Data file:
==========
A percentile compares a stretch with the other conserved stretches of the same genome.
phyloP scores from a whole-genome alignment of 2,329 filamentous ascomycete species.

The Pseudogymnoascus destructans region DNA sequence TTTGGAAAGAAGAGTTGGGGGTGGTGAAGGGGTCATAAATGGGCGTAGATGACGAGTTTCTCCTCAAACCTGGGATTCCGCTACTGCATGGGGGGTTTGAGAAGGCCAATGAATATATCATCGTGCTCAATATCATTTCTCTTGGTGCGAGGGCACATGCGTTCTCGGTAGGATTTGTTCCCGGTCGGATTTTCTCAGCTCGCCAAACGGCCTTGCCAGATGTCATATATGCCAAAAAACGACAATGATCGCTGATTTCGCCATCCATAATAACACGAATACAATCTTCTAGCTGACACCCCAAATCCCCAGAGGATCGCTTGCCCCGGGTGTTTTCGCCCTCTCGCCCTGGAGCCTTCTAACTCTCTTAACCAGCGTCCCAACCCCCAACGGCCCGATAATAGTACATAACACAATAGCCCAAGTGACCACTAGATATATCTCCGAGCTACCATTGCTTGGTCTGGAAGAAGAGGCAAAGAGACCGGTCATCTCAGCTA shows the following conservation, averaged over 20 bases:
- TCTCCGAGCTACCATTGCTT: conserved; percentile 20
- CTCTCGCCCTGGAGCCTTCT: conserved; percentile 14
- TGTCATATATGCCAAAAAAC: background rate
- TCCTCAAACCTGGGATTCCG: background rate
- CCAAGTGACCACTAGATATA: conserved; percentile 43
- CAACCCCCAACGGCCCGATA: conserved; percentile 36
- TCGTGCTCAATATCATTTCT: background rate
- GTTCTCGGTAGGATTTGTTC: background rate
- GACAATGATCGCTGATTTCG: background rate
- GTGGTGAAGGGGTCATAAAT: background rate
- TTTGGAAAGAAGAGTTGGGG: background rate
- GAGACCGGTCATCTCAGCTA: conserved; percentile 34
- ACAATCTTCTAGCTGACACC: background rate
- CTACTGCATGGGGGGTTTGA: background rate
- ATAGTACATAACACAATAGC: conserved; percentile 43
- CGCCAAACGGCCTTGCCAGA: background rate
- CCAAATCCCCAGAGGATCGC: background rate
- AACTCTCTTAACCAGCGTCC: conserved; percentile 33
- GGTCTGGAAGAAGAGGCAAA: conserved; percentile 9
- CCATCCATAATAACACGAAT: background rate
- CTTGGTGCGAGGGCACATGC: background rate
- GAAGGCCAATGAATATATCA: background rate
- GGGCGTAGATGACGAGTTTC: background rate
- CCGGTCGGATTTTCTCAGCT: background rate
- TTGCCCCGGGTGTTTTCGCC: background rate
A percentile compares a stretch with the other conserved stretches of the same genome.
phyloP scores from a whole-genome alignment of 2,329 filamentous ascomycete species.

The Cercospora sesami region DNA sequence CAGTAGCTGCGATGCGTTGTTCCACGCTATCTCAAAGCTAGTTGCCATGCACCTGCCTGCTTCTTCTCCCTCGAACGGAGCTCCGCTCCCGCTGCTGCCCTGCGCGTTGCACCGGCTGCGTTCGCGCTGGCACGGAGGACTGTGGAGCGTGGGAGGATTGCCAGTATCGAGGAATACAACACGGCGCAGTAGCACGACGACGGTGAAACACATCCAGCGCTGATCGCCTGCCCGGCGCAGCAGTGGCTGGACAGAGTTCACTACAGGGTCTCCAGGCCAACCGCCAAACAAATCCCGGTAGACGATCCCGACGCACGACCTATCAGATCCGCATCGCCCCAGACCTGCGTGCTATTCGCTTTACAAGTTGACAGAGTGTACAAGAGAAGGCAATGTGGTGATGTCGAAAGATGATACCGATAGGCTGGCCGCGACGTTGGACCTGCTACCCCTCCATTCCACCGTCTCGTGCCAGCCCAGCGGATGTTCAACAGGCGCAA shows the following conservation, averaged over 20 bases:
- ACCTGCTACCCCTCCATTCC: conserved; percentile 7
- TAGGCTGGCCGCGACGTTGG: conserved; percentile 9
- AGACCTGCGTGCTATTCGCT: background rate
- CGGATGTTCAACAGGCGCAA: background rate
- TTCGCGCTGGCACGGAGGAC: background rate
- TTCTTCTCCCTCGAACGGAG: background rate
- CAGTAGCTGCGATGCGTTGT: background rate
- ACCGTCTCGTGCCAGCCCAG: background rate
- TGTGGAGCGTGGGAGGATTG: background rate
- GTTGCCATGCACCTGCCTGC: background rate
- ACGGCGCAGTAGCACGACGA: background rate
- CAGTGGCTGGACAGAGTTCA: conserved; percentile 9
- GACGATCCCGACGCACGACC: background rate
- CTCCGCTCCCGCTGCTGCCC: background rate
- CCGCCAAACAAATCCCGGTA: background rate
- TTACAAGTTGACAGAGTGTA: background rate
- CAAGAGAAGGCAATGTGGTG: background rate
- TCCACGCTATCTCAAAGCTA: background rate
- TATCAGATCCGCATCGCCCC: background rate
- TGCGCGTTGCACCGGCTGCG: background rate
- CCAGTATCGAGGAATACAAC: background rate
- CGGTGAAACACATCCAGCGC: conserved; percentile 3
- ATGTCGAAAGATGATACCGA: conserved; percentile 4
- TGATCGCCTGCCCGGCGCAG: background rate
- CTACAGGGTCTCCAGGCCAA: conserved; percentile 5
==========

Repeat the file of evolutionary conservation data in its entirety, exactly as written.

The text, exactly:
A percentile compares a stretch with the other conserved stretches of the same genome.
phyloP scores from a whole-genome alignment of 2,329 filamentous ascomycete species.

The Pseudogymnoascus destructans region DNA sequence TTTGGAAAGAAGAGTTGGGGGTGGTGAAGGGGTCATAAATGGGCGTAGATGACGAGTTTCTCCTCAAACCTGGGATTCCGCTACTGCATGGGGGGTTTGAGAAGGCCAATGAATATATCATCGTGCTCAATATCATTTCTCTTGGTGCGAGGGCACATGCGTTCTCGGTAGGATTTGTTCCCGGTCGGATTTTCTCAGCTCGCCAAACGGCCTTGCCAGATGTCATATATGCCAAAAAACGACAATGATCGCTGATTTCGCCATCCATAATAACACGAATACAATCTTCTAGCTGACACCCCAAATCCCCAGAGGATCGCTTGCCCCGGGTGTTTTCGCCCTCTCGCCCTGGAGCCTTCTAACTCTCTTAACCAGCGTCCCAACCCCCAACGGCCCGATAATAGTACATAACACAATAGCCCAAGTGACCACTAGATATATCTCCGAGCTACCATTGCTTGGTCTGGAAGAAGAGGCAAAGAGACCGGTCATCTCAGCTA shows the following conservation, averaged over 20 bases:
- TCTCCGAGCTACCATTGCTT: conserved; percentile 20
- CTCTCGCCCTGGAGCCTTCT: conserved; percentile 14
- TGTCATATATGCCAAAAAAC: background rate
- TCCTCAAACCTGGGATTCCG: background rate
- CCAAGTGACCACTAGATATA: conserved; percentile 43
- CAACCCCCAACGGCCCGATA: conserved; percentile 36
- TCGTGCTCAATATCATTTCT: background rate
- GTTCTCGGTAGGATTTGTTC: background rate
- GACAATGATCGCTGATTTCG: background rate
- GTGGTGAAGGGGTCATAAAT: background rate
- TTTGGAAAGAAGAGTTGGGG: background rate
- GAGACCGGTCATCTCAGCTA: conserved; percentile 34
- ACAATCTTCTAGCTGACACC: background rate
- CTACTGCATGGGGGGTTTGA: background rate
- ATAGTACATAACACAATAGC: conserved; percentile 43
- CGCCAAACGGCCTTGCCAGA: background rate
- CCAAATCCCCAGAGGATCGC: background rate
- AACTCTCTTAACCAGCGTCC: conserved; percentile 33
- GGTCTGGAAGAAGAGGCAAA: conserved; percentile 9
- CCATCCATAATAACACGAAT: background rate
- CTTGGTGCGAGGGCACATGC: background rate
- GAAGGCCAATGAATATATCA: background rate
- GGGCGTAGATGACGAGTTTC: background rate
- CCGGTCGGATTTTCTCAGCT: background rate
- TTGCCCCGGGTGTTTTCGCC: background rate
A percentile compares a stretch with the other conserved stretches of the same genome.
phyloP scores from a whole-genome alignment of 2,329 filamentous ascomycete species.

The Cercospora sesami region DNA sequence CAGTAGCTGCGATGCGTTGTTCCACGCTATCTCAAAGCTAGTTGCCATGCACCTGCCTGCTTCTTCTCCCTCGAACGGAGCTCCGCTCCCGCTGCTGCCCTGCGCGTTGCACCGGCTGCGTTCGCGCTGGCACGGAGGACTGTGGAGCGTGGGAGGATTGCCAGTATCGAGGAATACAACACGGCGCAGTAGCACGACGACGGTGAAACACATCCAGCGCTGATCGCCTGCCCGGCGCAGCAGTGGCTGGACAGAGTTCACTACAGGGTCTCCAGGCCAACCGCCAAACAAATCCCGGTAGACGATCCCGACGCACGACCTATCAGATCCGCATCGCCCCAGACCTGCGTGCTATTCGCTTTACAAGTTGACAGAGTGTACAAGAGAAGGCAATGTGGTGATGTCGAAAGATGATACCGATAGGCTGGCCGCGACGTTGGACCTGCTACCCCTCCATTCCACCGTCTCGTGCCAGCCCAGCGGATGTTCAACAGGCGCAA shows the following conservation, averaged over 20 bases:
- ACCTGCTACCCCTCCATTCC: conserved; percentile 7
- TAGGCTGGCCGCGACGTTGG: conserved; percentile 9
- AGACCTGCGTGCTATTCGCT: background rate
- CGGATGTTCAACAGGCGCAA: background rate
- TTCGCGCTGGCACGGAGGAC: background rate
- TTCTTCTCCCTCGAACGGAG: background rate
- CAGTAGCTGCGATGCGTTGT: background rate
- ACCGTCTCGTGCCAGCCCAG: background rate
- TGTGGAGCGTGGGAGGATTG: background rate
- GTTGCCATGCACCTGCCTGC: background rate
- ACGGCGCAGTAGCACGACGA: background rate
- CAGTGGCTGGACAGAGTTCA: conserved; percentile 9
- GACGATCCCGACGCACGACC: background rate
- CTCCGCTCCCGCTGCTGCCC: background rate
- CCGCCAAACAAATCCCGGTA: background rate
- TTACAAGTTGACAGAGTGTA: background rate
- CAAGAGAAGGCAATGTGGTG: background rate
- TCCACGCTATCTCAAAGCTA: background rate
- TATCAGATCCGCATCGCCCC: background rate
- TGCGCGTTGCACCGGCTGCG: background rate
- CCAGTATCGAGGAATACAAC: background rate
- CGGTGAAACACATCCAGCGC: conserved; percentile 3
- ATGTCGAAAGATGATACCGA: conserved; percentile 4
- TGATCGCCTGCCCGGCGCAG: background rate
- CTACAGGGTCTCCAGGCCAA: conserved; percentile 5